De la gran ciudad maya sobreviven arcos desmanteladas construcciones vencidas por la ferocidad de la maleza En lo alto el cielo en que se ahogaron sus dioses
Las ruinas tienen el color de la arena Parecen cuevas ahondadas en montañas que ya no existen
De tanta vida que hubo aquí de tanta grandeza derrumbada sólo perduran las pasajeras flores que no cambian
José Emilio Pacheco
Mayan City: Food for the Forest
Of the great Mayan city the arches survive ruined constructions beaten by the ferocity of the weeds High above is the sky where their gods drowned
The ruins have the color of sand They seem like caves sunken in mountains that no longer exist
Of all the life that once was here of all the grand collapse all that remains are the unchanging passing flowers
When I teach Pacheco's poem—and I often do when I know a class has been studying great civilizations of the past—I point out how the poet looks at and describes time, and with it, nature. Over time, the once great city has become "ruined," "sunken," "collapsed." Nature is harsh here, the weeds are "ferocious," the sky even drowns the Mayan gods. We also talk about how the very appearance of the poem adds to this general effect. The uneven lines of the poem mirror the scattered remains of the city, spilling across and down the page, words like "survive" and "beaten" standing alone like smaller fragments among the larger ones.
In this poem, time is no friend to the Mayans. In fact, it seems to have been a companion destroyer with the human conquerors. Noting this, though, we also talk about how absent any humanity is from this poem. The only survivors are the flowers that, paradoxically, are both unchanging and passing. One sixth grader noted that Pacheco was describing a process that doesn't look like one: the flowers aren't always there, they just seem to be.
The Mayans never imagined the moment of this poem. To imagine it, they would not be able to include themselves. How could they see a world where they weren't? Who would be doing the seeing? The Mayan ruins are simultaneously a monument to the flourishing and the dying of a great civilization. For Mexicans today, the ruins are a source of pride because this greatness is part of their past, and thus this greatness is still in them. But what would the former inhabitants of the city say about what they would see today?
When the students write, I ask them to think about how time passes and changes their world. I remind them of the discussion we had, before reading the poem, about time in their own lives. What does it do to and for them? What do they think about all these things? Since time seems so constant, can they imagine a world beyond time, a place after time? I suggest, as they describe all these possible ideas and situations, to consider including how it makes them feel to be observing what they observe, to understand what they know. I can remember how happy fifth grader Luis Rivera looked as he catalogued the items he would leave in a box for a fifth grader of the future, the seriousness with which Tony Sheridan imagined and Jessica Laboy pondered the end of time. Mercedes Pimintel's description of time as being about love satisfies me because of how much I'd like to think it's true.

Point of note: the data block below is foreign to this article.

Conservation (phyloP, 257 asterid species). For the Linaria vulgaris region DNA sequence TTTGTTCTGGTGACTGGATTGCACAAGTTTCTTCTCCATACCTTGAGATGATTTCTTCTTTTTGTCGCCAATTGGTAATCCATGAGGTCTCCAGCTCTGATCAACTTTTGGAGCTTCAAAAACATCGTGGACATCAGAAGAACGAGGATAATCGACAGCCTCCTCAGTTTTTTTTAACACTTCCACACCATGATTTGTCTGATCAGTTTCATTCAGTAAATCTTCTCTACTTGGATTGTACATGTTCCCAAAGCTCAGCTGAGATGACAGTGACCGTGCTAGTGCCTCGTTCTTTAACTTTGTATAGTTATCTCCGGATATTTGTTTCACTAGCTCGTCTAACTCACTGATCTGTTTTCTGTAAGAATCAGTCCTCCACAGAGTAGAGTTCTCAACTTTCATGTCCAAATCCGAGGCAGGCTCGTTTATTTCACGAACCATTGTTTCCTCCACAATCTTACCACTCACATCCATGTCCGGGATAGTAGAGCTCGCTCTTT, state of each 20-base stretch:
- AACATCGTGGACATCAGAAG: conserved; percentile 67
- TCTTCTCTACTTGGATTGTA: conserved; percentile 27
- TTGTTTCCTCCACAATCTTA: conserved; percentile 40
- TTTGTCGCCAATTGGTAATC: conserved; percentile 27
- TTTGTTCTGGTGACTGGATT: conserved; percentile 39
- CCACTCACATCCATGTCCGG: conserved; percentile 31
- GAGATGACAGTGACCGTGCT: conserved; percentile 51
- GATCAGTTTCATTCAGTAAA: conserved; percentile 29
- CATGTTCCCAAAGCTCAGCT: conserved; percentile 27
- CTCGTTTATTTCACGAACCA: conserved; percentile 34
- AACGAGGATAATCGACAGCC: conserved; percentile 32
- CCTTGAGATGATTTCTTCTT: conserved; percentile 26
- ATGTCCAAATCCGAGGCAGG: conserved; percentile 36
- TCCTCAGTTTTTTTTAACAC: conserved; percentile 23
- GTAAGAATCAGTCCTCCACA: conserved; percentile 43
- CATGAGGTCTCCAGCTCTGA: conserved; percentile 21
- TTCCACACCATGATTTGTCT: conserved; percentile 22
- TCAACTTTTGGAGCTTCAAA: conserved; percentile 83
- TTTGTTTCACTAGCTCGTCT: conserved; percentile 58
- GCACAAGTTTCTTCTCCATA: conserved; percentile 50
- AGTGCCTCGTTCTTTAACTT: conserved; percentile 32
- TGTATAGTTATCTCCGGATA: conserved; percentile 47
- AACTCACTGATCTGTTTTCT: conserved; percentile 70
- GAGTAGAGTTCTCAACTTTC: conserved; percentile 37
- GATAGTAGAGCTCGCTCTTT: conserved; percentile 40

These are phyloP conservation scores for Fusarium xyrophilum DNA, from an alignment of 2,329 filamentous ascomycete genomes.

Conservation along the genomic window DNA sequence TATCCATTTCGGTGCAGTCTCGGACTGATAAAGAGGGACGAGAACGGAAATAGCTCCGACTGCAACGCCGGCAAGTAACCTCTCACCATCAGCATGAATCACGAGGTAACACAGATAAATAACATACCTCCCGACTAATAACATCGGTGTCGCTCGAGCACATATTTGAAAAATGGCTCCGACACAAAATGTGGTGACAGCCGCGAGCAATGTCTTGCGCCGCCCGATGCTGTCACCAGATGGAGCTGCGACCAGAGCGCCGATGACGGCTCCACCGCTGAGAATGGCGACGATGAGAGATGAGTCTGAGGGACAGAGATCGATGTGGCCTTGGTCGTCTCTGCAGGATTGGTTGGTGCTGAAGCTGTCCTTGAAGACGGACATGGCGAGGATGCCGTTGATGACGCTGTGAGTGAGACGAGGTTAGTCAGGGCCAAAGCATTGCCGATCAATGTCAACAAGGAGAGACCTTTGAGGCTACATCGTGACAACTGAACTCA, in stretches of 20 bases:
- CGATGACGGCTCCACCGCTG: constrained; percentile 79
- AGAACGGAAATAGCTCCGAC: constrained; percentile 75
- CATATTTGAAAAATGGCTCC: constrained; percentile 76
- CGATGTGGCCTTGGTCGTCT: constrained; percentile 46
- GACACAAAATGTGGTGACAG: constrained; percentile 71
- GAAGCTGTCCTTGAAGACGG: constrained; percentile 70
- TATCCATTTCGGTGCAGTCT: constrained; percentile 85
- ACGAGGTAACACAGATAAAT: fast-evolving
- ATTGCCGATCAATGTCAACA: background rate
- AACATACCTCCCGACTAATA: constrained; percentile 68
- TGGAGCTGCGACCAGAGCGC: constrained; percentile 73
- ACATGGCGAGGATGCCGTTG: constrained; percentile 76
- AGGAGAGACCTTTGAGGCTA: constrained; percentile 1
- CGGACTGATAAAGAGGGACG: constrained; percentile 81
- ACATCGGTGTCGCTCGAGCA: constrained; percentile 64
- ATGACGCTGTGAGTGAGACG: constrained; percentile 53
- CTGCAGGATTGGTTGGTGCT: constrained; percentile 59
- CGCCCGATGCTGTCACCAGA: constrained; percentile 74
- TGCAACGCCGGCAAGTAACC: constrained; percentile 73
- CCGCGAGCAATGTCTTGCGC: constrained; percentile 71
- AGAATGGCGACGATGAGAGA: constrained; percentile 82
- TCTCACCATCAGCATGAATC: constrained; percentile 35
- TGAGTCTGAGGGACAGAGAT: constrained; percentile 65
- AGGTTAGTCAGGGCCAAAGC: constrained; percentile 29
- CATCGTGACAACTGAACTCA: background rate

To the Fifth Grader Who Sits in My Seat
To the fifth grader who sits in my seat
30 years from now I leave in this box
my old sneakers and my fried chicken
one of my old pens and an old pencil
and my ring
my favorite food
my favorite candy
now and later
potato chips and my best toy
that I like, G.I. Joe
My color TV and my drawings too
Just for you
Luis Rivera, fifth grade
After time you'll begin a new life as
and another creature will become you
After time the birds will stop singing
After time the fish won't swim
You won't play with your friends
After time the winds will end
After time the skies will end
And the waves won't smash
smash against the sand and
erode it away
That's what remains after time
Tony Sheridan, sixth grade
how it was before
that people once lived
wondering if their spirits
looking at what once
and what's alive
hoping that when
life is gone we
history and hoping
other people would
our history which
once alive but which
will be in ruins
Jessica Lee Laboy, sixth grade
Time changes and I grow up
and the world changes and
my mother grew old and
my teacher grew old too and
I still love my teacher in time
and time changes and
my teacher's dress is beautiful
Time is love
and time is beautiful like
my mom and my teacher
Time time time
It is time to stop writing
and I love just love
Time is a big heart
Mercedes Pimentel, fifth grade
III. Lesson Two: Definitions of Time
In some classes I ask the kids to think about how to define time. It's surprisingly fun. Sometimes they point at the clock or the calendar as being what time is. So without clocks and calendars there'd be no time? I ask. Not exactly, they reply, and we get to the idea that these things measure time. So what is time? I refer to the poem fifth grader Mercedes Pimintel wrote in which she called time "love" and a "big heart." Sometimes I read them her poem. We talk about the beauty of the poem, lines like "I still love my teacher in time/and time changes and/my teacher's dress is beautiful," the wonderful juxtaposition of the teacher's dress and changing time which allows time to become so small and specific (the dress) and so large (the change) in the same moment in the poem.
For some students, though, Mercedes's description of time still seems too abstract. It's too much about feelings. So what, then? Days and nights? Our lives? History? But this is about people, I say. Does time need people? Is there time on Jupiter? Was there time in the days of the dinosaurs? Once, a third grader named Eric said that of course there was always time, but people were the only ones that paid any attention to it. Which led me to the question that if time is infinite, why are people always saying we're running out of it?